Jakarta: Seven people have died in election violence in the Indonesian capital, police said on Thursday, as calm returned to the city and the losing presidential candidate prepared to challenge the result in court.
Police revealed that at least two of the people detained during the riots belongs to a group that pledged support to Islamic State.
A police officer fires his tear gas launcher.Credit:AP
The apparently orchestrated chaos that turned central Jakarta into a battleground started Tuesday night during peaceful protests over official results that confirmed President Joko Widodo had won the April 17 election, securing him a second term.
National police spokesman Muhammad Iqbal said several hundred have been arrested and seven deaths were confirmed. Police, who responded to the rioting with water cannons, rubber bullets and tear gas, deny using live ammunition.
The defeated candidate, former General Prabowo Subianto, who also lost to Joko in 2014, has refused to accept the result and instead declared himself the winner.
Supporters of the losing presidential candidate stand near a fire during clashes with police on Wednesday night.Credit:AP
Subianto and his campaign have alleged massive election fraud but not provided any credible evidence. They didn't file a Constitutional Court challenge to the election result on Thursday as planned but have until Friday to do so.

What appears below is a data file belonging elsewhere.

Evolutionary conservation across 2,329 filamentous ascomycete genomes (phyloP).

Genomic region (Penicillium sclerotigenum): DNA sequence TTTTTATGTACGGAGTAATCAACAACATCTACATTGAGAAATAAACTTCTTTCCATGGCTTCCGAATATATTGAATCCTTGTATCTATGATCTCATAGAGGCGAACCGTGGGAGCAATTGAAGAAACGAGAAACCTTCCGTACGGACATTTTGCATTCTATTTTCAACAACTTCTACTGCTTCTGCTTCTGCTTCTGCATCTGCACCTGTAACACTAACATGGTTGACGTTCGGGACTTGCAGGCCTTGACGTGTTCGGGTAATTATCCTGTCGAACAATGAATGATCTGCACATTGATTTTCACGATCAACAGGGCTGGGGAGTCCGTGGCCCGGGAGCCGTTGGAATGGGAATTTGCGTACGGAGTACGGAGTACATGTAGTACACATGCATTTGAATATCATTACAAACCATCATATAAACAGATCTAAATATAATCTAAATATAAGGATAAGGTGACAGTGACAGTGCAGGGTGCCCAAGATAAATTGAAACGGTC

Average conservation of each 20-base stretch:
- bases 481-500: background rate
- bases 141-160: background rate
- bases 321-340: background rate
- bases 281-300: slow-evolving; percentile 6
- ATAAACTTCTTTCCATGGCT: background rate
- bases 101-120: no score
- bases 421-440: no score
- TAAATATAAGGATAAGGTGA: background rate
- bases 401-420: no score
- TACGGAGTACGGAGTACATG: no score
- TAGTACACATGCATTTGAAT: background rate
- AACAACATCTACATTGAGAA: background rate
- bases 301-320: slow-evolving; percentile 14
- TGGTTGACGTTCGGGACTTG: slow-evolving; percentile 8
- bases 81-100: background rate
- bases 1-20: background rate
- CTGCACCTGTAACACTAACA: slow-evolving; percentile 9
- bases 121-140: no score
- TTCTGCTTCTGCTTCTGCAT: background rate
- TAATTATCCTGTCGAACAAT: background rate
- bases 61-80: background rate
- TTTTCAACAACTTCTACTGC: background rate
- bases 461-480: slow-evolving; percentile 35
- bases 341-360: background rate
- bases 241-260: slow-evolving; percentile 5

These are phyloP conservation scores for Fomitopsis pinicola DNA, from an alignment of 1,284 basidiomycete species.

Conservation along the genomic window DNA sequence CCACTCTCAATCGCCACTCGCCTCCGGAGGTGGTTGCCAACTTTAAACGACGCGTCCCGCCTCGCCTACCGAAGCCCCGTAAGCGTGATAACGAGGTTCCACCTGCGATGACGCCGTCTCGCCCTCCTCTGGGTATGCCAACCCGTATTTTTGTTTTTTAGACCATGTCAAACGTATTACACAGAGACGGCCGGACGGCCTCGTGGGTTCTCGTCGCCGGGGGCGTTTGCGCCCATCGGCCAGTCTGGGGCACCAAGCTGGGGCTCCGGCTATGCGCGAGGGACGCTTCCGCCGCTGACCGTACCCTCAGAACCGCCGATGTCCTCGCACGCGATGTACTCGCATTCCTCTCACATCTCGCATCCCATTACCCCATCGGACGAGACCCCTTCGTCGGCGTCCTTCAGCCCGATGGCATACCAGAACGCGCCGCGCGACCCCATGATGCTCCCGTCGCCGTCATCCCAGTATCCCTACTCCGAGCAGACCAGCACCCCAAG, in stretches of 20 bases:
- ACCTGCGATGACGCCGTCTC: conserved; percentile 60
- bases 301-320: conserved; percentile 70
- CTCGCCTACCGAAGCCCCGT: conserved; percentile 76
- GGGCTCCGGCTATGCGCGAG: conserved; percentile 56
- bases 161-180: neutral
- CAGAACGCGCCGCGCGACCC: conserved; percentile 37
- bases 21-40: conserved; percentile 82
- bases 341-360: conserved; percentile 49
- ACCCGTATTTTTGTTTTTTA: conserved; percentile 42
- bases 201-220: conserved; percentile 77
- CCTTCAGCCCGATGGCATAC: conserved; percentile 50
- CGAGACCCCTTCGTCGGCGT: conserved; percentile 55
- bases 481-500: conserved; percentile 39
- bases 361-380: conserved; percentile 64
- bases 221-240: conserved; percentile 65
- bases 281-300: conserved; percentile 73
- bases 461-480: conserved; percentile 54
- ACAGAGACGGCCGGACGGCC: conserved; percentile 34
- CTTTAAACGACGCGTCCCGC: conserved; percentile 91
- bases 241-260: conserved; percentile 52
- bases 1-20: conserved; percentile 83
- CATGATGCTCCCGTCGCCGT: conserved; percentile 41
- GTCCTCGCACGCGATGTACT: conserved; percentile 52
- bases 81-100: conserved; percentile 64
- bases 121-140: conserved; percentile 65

The election supervisory agency earlier this week rejected Subianto's complaint about the election's integrity after the only evidence of fraud provided by his team was links to online articles.
The rioting in Jakarta was planned and not spontaneous and many of the several hundred arrested came from outside Jakarta, according to police.
Officers found an ambulance filled with stones and other weapons. Some of those arrested had envelopes containing 250,000-500,000 rupiah ($25-$50), said Jakarta police chief Argo Yuwono. The minimum wage in Jakarta is about $13 a day.
National police spokesman Muhammad Iqbal told reporters at least two men detained during the riots belonged to Garis, a militant group that had pledged support for Islamic State.
"They intended to carry out jihad during May 21 and 22 protests," Iqbal said.
"This is not a spontaneous incident, this is something by design," he told reporters.
"There are indications that the mobs are paid and bent on causing chaos."
In a video on his Twitter account late on Wednesday, Prabowo urged his supporters to disperse peacefully.
The government has deployed about 50,000 police and soldiers in Jakarta. Many residents have left the city and parts of the downtown are closed to traffic, with the election supervisory agency and Election Commission barricaded with razor wire.
Source: Read Full Article